This may suggest that the higher prevalence of card games is a unique cross-cultural difference between women from Brazil and the United States. In addition to differences in gambling behavior, this analysis found a higher lifetime prevalence of major depressive disorder amongst female Brazilian gamblers. However, in both samples we found a lower prevalence of major depressive disorder than that reported by several previous studies.

This difference has not been described in epidemiological studies looking at the general population in each country: A possible explanation is the lower gender equality in Brazil when compared to the United States 22 — the socioeconomic gap between Brazilian and American women is bigger than the socioeconomic gap between the men in these two countries.

As socioeconomic status is inversely related not only to the rates of major depression but also to severity of depressive symptoms, 23 the lower sociocultural status of Brazilian women may mediate this difference. The present study had several limitations. First, the study used treatment-seeking subjects, which limits generalizations.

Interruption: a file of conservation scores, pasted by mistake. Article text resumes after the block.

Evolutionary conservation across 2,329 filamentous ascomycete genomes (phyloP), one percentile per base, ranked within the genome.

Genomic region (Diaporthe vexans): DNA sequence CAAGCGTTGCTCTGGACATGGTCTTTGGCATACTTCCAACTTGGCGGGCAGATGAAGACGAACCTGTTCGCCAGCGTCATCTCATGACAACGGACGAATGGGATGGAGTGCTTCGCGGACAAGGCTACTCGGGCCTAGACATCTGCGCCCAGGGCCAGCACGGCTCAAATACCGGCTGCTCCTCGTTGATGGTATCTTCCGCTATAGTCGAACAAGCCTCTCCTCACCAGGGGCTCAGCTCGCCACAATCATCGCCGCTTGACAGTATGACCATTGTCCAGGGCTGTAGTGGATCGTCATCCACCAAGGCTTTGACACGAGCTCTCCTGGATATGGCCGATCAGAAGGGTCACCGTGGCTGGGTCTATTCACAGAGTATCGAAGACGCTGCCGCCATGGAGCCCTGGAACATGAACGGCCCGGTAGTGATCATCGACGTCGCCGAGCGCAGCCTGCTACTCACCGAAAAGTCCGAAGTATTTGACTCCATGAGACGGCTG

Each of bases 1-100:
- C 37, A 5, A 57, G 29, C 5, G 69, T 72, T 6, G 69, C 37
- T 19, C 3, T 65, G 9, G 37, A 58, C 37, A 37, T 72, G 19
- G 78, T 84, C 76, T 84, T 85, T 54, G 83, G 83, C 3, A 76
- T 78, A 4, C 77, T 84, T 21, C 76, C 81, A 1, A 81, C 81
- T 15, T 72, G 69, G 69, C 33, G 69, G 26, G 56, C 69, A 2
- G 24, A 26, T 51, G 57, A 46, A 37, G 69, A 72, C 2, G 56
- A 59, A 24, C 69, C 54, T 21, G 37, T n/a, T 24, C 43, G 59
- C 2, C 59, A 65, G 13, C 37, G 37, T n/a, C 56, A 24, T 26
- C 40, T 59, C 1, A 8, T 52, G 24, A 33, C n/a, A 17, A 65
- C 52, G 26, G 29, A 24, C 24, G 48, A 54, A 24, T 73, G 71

Also, the possibility of selection bias may not be excluded. In addition, this cross-sectional study used retrospective data, which may translate into recall bias, potentially limiting the accuracy of the information collected.

Despite these limitations, the present analysis revealed several significant differences between Brazilian and American women with GD. The discrepancies may be classified into two groups. The first group consists of differences that appear to be associated with more diffuse sociocultural aspects, rather than differences between women specifically, especially educational level, later onset of recreational gambling, and later onset of GD among Brazilian female gamblers.

This type of finding had been previously reported in studies comparing male and female gamblers from Brazil and the United States. Highlights include higher chasing rates, lower interest in card games and higher lifetime prevalence of major depressive disorder in Brazilian women with GD.